Mid-season F1 review: Kimi Raikkonen leads Alfa Romeo return
It was goodbye to Sauber, and hello to Alfa Romeo, as the rebranded team continued its gradual rise up Formula 1’s midfield group in 2019. Motorsport Week continues its team-by-team review with the definitely-not-Swiss squad.
High point: Raikkonen's superb qualifying lap in Germany
Low point: Miserable pace-less display in Spain
Life in Formula 1 can move at warp speed. Early in 2017 Sauber, once renowned for its efficiency and canniness, had slumped to the rear after years of mismanagement, had its very future threatened, and was poised to embark on a new chapter with Honda. Fast forward two years and it has undergone a raft of changes, refreshed its driver line-up – improving to the extent that it could recruit a driver of Kimi Raikkonen’s calibre – forged a close alliance with Ferrari, and has done so despite being on its third technical director in 18 months.
That greater alignment with Ferrari has resulted in the Sauber name disappearing from Formula 1 (though the team is still run by Sauber Motorsport) and the Alfa Romeo moniker returning after being 2018 title sponsor. Inside Formula 1 it makes little discernible difference but to the outside world it is certainly a more attractive and recognisable name. Alfa Romeo largely picked up where Sauber left off, as Raikkonen slipped with ease back into the team which he departed 17 years previously. Q3 performances and points were a regular early on, with Raikkonen running largely unobtrusive but effective races to bag the top 10 points. A dip in performance through Spain, Monaco and Canada highlighted weaknesses, with the team struggling in the Barcelona heat, and perplexed by its Thursday to Saturday dip around the streets of the Principality. The team returned to the top 10 in France and has remained there ever since, leaving Raikkonen buoyed not just by the raft of updates but also their effectiveness: what can be delivered to the track is then delivering on the track. That is not the case in every team, and goes to show the sterling work undertaken at Hinwil, where its state-of-the-art facilities are now fully up and running after years of underutilisation due to budgetary constraints. Moving forward it should be a case of more of the same, while ensuring that the expanding team retains as much of its independent creativity as possible, not just looking to replicate what it can from Ferrari.
Raikkonen has been one of the midfield’s standout drivers this year, a fact that should come as little surprise given the inherent quality and skill at the Finn’s fingertips, even as he approaches 40-years-old. Raikkonen has cut a more relaxed and open figure off-track, allowed more freedom at Alfa Romeo compared to the raft of marketing duties he had to fulfil at Ferrari. Ask a stupid question, get a stupid answer, ask an insightful question and Raikkonen can elaborate eloquently just as well – or better – than any driver. Raikkonen’s presence brings prestige to a team that has typically fielded young talents or well-funded racers, and the operation has undoubtedly got a spring in its step from having someone of his calibre and experience. Raikkonen has proven adept at fighting in the closely-contested midfield group and has mastered several strategies that has seen him cannily creep into the points at races where others may have faltered. Five Q3 appearances have been turned into eight (which should have been nine) points finishes. Of those Q3 presences his lap in Germany was outstanding, as fifth on the grid would have been better rewarded had wet weather – and incorrect clutch torque settings – not intervened. He still has a legion of fans, is still delivering, and is still ultra cool.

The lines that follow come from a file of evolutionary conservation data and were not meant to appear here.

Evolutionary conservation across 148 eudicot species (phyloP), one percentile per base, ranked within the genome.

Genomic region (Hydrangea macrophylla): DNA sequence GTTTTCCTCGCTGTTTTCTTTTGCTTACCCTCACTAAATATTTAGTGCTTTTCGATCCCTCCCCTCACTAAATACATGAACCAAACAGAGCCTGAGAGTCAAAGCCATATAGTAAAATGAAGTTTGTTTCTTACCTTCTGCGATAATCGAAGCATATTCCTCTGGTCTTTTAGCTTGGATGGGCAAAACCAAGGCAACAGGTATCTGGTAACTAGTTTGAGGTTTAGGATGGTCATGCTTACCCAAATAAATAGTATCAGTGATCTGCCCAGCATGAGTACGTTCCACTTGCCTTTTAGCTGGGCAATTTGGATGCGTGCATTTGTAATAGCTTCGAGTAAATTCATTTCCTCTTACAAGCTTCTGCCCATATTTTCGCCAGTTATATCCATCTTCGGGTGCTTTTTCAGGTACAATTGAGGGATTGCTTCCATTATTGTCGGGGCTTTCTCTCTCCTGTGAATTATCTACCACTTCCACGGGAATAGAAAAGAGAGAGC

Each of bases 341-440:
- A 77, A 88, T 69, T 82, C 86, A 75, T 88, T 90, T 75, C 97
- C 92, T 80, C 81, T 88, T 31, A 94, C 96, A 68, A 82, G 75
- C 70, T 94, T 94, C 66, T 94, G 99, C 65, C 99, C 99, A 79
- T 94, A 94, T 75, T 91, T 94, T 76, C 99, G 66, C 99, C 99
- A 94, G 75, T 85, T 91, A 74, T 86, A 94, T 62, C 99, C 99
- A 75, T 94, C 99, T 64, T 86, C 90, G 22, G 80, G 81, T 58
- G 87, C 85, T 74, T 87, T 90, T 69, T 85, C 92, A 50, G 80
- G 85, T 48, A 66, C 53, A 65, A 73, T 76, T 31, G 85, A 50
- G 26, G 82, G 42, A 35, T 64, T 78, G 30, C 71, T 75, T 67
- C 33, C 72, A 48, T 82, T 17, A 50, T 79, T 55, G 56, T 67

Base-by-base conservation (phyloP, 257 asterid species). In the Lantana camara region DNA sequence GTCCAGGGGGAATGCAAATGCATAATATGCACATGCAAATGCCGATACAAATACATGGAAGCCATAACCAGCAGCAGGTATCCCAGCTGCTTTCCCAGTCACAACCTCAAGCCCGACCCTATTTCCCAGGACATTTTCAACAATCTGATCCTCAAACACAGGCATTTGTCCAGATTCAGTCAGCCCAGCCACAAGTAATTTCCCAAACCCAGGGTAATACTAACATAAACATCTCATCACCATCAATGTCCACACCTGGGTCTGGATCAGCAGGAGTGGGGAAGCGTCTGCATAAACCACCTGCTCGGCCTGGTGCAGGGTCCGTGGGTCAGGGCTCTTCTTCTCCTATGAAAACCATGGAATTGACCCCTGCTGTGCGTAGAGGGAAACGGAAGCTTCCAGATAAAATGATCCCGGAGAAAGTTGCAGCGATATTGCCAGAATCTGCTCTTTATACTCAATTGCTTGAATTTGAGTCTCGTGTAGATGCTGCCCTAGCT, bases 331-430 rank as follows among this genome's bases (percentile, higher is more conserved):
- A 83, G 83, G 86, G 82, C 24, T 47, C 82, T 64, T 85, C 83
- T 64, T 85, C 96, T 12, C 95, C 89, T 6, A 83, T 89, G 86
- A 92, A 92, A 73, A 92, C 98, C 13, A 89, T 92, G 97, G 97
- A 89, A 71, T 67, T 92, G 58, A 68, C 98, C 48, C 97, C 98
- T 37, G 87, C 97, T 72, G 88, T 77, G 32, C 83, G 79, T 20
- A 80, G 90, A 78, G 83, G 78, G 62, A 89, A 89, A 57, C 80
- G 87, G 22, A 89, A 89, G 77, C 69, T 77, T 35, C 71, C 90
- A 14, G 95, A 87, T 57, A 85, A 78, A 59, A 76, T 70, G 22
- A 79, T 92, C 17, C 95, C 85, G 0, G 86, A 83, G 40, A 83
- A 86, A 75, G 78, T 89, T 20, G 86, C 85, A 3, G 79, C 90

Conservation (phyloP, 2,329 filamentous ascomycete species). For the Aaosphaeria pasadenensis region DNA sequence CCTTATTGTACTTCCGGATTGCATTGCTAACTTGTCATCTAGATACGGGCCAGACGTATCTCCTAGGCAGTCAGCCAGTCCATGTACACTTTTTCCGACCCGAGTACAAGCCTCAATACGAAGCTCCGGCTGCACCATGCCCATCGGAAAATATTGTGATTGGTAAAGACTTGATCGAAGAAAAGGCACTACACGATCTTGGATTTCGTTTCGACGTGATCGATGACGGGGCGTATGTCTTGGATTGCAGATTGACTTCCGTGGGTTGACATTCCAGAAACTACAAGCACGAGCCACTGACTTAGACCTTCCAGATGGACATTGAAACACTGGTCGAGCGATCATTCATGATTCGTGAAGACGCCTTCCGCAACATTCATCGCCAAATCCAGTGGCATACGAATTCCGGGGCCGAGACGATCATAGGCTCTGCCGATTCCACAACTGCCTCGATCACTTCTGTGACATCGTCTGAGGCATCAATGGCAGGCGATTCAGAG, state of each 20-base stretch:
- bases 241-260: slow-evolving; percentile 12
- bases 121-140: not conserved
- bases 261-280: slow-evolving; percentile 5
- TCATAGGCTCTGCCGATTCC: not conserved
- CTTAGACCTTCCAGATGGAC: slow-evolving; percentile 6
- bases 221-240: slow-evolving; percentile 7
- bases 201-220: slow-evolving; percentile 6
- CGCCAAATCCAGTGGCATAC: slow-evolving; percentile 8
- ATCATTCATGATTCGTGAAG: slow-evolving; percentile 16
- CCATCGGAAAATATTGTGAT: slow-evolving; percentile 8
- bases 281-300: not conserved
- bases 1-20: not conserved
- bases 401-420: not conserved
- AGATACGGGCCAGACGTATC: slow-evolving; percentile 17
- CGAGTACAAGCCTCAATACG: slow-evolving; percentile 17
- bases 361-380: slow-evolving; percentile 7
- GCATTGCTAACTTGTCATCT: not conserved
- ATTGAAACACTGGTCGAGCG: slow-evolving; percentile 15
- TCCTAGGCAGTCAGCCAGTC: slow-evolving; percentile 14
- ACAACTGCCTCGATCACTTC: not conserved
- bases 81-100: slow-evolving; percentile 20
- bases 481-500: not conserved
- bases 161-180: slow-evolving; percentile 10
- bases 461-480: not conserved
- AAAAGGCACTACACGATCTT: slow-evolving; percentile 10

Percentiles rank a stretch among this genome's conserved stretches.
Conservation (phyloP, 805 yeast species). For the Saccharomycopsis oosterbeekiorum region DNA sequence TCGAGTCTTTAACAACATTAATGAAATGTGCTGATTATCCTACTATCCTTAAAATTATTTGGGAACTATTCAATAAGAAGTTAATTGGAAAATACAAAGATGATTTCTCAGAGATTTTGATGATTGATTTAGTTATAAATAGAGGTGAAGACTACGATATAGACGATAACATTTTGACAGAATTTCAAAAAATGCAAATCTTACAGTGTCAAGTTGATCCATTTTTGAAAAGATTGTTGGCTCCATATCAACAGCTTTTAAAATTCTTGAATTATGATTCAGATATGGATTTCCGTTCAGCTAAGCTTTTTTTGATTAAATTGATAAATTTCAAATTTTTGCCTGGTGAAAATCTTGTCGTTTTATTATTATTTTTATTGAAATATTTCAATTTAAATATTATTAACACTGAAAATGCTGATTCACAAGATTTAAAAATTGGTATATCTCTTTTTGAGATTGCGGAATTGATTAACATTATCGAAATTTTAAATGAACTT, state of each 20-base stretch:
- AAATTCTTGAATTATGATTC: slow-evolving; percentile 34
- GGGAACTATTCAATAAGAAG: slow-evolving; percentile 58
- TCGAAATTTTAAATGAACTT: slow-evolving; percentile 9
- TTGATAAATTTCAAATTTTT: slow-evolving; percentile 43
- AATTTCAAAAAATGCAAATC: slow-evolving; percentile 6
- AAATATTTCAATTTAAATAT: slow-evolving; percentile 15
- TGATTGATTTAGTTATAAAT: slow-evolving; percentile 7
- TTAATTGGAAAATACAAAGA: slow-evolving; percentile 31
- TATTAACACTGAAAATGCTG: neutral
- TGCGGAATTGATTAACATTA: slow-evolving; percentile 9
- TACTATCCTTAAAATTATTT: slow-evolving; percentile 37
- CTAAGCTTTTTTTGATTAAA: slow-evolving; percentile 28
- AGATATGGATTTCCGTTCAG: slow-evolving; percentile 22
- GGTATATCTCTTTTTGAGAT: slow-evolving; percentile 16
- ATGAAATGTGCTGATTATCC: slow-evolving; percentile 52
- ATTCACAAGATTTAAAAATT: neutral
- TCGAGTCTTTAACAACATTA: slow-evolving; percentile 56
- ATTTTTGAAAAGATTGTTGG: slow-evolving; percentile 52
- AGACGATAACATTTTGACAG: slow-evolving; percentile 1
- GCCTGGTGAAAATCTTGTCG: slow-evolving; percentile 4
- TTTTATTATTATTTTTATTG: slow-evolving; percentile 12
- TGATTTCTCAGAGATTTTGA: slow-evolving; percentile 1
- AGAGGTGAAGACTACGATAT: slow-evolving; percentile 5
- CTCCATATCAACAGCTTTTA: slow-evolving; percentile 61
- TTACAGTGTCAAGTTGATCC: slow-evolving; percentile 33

Raikkonen has 31 points. Antonio Giovinazzi has just the one. It has been a bad season results-wise for the amiable Italian but delve deeper into the picture and it has not been anywhere near as tepid. Giovinazzi has been out of a full-time race seat for two years and adjusting back to Formula 1, in particular the extremely close mid-grid, has not been easy for the Italian. What’s more, he is up against a World Champion with 290 more starts to his name. “The positive thing is you can learn from him, watch his data, watch what he’s doing in meetings or on the track or whatever,” said Giovinazzi. “You can learn how much is possible compared to a normal driver – he’s a World Champion driver so he’s like a target for you. From the other side of course he’s a World Champion driver and also in terms of result he will be always there, he will never make a mistake, he has a lot of experience, he knows what to do.” A driver of Raikkonen’s stature, and consistency, therefore accentuates any struggle for Giovinazzi. There have been setbacks and occasions where Giovinazzi has slipped into obscurity, but there have also been highs, as recent one-lap gains have left him closer to Raikkonen. The lack of viable alternatives probably secures him a 2020 stay of execution before the Mick Schumacher train rolls into town, but he’ll need to step up after the summer break.
Have you been impressed by Alfa Romeo this season? Let us know in the comments section below!